Clutter can be unhealthy and add stress to your life, but did you know it can also cost you money? Consider the following examples, where clutter and disorganization may result in unnecessary expenses:
A bill arrives in the mail. The family member who checks the mailbox drops the stack of unopened mail in the backseat of his car or tosses it on a cluttered table somewhere. By the time the person who pays the bills discovers it, the payment is overdue, and a late charge has been applied.
You buy a pint of fresh, juicy strawberries and then stuff them in the refrigerator behind some other groceries. By the time you wonder what happened to them, they are covered in mold.
You have a discount coupon or a gift card for your favorite restaurant, but you can't remember where you put it. You end up paying full price for your meal. When the coupon finally turns up, it has expired.
You need a black turtleneck to go with a new outfit you plan to wear next week. When you make a place in your closet for your new purchase, you discover another black turtleneck, perhaps the same size and design, with the tags still on it.
You love to shop when you travel, and when you find the perfect holiday or birthday gift for someone on your list, you buy it on the spot, regardless of season. Only problem, when that gift-giving occasion rolls around, you buy something new, because you forgot where you stashed the original present—or even that you had it.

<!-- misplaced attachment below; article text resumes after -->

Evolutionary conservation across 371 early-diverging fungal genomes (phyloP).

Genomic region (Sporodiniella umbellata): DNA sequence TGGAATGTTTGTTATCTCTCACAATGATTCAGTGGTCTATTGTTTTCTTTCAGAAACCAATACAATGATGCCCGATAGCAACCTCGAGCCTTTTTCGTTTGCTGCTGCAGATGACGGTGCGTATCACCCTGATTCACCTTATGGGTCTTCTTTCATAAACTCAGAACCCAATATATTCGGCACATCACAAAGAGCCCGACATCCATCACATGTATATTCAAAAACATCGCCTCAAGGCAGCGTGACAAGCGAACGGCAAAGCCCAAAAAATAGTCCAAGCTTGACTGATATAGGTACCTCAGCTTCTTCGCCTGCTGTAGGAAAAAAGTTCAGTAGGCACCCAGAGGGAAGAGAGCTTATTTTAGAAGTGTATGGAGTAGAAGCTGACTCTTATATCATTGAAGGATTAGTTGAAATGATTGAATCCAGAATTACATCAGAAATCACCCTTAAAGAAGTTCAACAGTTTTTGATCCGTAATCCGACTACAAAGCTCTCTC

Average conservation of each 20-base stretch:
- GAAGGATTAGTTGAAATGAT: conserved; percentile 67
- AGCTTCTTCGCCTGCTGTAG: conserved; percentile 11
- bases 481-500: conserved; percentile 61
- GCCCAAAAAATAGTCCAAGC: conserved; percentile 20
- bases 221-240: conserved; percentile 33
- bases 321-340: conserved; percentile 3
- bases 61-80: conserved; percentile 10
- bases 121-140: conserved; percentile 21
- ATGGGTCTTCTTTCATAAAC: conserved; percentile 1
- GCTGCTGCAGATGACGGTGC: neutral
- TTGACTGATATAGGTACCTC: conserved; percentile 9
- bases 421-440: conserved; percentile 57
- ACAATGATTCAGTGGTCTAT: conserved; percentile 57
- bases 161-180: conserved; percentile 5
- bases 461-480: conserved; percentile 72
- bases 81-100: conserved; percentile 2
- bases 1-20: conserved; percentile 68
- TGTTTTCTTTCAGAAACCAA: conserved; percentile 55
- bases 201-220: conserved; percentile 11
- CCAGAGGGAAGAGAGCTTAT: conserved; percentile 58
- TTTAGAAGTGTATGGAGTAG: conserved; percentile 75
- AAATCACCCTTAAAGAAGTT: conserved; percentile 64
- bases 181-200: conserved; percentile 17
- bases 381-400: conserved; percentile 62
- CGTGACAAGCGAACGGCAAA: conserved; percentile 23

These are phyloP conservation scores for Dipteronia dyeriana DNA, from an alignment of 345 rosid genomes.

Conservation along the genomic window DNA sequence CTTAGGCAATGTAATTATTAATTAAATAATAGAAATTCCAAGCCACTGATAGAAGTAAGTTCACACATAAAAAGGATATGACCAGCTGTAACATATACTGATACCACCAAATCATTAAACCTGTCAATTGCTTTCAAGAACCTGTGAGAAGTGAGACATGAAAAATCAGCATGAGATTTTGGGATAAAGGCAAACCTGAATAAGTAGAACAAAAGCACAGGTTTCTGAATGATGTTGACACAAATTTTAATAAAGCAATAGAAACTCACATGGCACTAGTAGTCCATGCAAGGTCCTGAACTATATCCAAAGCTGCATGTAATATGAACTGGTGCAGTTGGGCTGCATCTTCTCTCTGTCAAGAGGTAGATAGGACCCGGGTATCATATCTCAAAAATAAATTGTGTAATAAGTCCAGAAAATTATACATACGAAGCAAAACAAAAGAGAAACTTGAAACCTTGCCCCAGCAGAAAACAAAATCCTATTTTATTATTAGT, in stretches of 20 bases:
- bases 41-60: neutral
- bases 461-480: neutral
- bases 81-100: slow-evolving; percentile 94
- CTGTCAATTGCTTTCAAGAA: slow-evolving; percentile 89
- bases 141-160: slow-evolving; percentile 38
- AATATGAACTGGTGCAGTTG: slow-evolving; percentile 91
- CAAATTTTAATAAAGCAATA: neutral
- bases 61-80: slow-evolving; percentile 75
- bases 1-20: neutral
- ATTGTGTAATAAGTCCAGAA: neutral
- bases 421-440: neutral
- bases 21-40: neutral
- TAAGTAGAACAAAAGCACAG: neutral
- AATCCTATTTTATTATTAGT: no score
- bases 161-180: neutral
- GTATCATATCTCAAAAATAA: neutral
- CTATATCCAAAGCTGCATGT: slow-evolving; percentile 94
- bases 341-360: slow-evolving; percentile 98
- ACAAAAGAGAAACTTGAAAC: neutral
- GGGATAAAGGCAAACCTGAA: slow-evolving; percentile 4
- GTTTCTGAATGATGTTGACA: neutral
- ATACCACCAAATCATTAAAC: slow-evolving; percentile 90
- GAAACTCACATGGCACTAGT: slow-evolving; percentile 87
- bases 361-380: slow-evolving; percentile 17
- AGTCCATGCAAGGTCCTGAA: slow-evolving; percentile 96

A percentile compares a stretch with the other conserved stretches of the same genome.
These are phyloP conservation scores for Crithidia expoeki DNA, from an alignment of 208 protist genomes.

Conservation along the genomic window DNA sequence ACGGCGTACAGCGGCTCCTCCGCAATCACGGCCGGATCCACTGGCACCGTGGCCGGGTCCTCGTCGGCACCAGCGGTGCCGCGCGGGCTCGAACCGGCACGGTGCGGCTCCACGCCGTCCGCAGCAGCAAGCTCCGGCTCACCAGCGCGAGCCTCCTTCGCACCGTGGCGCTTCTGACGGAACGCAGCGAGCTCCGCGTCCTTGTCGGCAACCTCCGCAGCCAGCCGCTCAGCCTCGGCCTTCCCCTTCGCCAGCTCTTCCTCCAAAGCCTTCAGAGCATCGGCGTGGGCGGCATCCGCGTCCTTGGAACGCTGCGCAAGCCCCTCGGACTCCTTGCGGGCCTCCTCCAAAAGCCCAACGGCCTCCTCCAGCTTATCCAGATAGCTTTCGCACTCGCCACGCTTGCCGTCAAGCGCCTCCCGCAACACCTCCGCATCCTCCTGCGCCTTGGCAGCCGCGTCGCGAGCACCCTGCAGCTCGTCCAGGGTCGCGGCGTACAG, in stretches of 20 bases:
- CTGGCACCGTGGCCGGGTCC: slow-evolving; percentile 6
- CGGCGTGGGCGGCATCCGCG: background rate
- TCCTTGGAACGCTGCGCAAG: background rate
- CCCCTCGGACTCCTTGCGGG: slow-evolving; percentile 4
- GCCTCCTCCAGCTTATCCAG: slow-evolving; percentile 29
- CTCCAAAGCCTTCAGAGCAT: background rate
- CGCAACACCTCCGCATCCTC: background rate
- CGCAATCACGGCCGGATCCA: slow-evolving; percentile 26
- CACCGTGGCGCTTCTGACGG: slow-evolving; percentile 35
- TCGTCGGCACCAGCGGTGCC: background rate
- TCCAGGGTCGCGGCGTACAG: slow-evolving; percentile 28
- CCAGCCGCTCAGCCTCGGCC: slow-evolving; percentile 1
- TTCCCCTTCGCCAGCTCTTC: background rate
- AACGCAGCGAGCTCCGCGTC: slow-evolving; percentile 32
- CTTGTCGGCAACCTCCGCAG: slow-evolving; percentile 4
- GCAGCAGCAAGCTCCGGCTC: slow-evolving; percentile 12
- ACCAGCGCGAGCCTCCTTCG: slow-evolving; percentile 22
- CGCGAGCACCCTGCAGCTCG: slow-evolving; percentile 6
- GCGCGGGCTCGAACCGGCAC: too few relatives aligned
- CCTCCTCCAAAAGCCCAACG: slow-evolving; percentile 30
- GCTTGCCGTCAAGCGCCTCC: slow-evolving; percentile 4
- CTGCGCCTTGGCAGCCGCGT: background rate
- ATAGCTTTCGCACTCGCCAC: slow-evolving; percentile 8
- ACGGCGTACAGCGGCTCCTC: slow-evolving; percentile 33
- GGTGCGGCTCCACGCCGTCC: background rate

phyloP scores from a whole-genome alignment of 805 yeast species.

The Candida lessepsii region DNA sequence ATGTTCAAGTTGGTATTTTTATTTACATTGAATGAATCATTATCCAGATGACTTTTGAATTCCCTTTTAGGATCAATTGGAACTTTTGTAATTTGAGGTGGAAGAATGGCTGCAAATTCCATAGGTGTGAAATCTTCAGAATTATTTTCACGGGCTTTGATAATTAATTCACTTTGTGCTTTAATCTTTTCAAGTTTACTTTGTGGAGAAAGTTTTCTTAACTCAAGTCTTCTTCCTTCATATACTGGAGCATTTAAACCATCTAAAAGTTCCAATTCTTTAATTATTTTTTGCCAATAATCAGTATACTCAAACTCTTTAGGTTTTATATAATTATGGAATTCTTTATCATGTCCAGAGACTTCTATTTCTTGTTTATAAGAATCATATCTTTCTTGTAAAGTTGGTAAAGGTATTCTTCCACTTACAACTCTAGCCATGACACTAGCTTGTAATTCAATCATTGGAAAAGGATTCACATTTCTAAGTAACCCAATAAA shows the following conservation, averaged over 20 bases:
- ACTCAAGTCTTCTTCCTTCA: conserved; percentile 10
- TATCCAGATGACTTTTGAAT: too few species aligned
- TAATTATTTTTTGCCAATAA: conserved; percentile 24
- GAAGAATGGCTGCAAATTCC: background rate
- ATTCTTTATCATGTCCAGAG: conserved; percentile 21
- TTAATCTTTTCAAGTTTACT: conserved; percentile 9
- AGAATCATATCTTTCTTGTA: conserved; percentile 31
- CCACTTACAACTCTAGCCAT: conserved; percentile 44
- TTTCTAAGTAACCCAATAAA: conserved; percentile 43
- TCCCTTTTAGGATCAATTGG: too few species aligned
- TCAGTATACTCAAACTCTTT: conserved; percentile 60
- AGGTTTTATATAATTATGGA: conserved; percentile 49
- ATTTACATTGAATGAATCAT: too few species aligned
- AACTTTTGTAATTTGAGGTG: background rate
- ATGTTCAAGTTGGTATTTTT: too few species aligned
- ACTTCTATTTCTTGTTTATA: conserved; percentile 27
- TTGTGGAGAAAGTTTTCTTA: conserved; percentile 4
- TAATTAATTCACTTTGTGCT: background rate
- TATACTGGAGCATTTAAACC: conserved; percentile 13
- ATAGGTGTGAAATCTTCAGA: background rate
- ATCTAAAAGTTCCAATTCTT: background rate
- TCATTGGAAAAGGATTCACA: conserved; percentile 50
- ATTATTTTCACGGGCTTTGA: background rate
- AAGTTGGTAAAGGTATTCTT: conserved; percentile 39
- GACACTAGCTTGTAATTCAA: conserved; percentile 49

A little organization and clutter reduction can simplify your life, and save you money as well.
For example, automate as many bills as possible or set up email reminders so you don't miss a payment. If you pay your bills by check through the mail, establish a system, such as a special folder or in-basket that is monitored regularly. Know when payments are due, so if a bill gets misplaced or lost in the mail, you can rectify the situation before your account becomes delinquent.
Take inventory of what is in your closet. Get rid of clothing you no longer use, so you can more easily locate the garments you still wear. Set aside a drawer or area of the closet for gift purchases, and check it before planning a shopping trip for a gift-giving occasion.
Designate a spot near the door for keys, lists, coupons, library books, borrowed items, purchases that have to be returned. Think of the time you'll save looking for these things.
Arrange your refrigerator and pantry shelves so perishables are visible, and food items with the oldest date are used first. Do a quick review of what you have on hand and make a list before you go grocery shopping.
And if your efforts to save money through organization lead to a less-cluttered, less stressful life, so much the better!
What tips do you have for reducing clutter? I would love to hear your comments.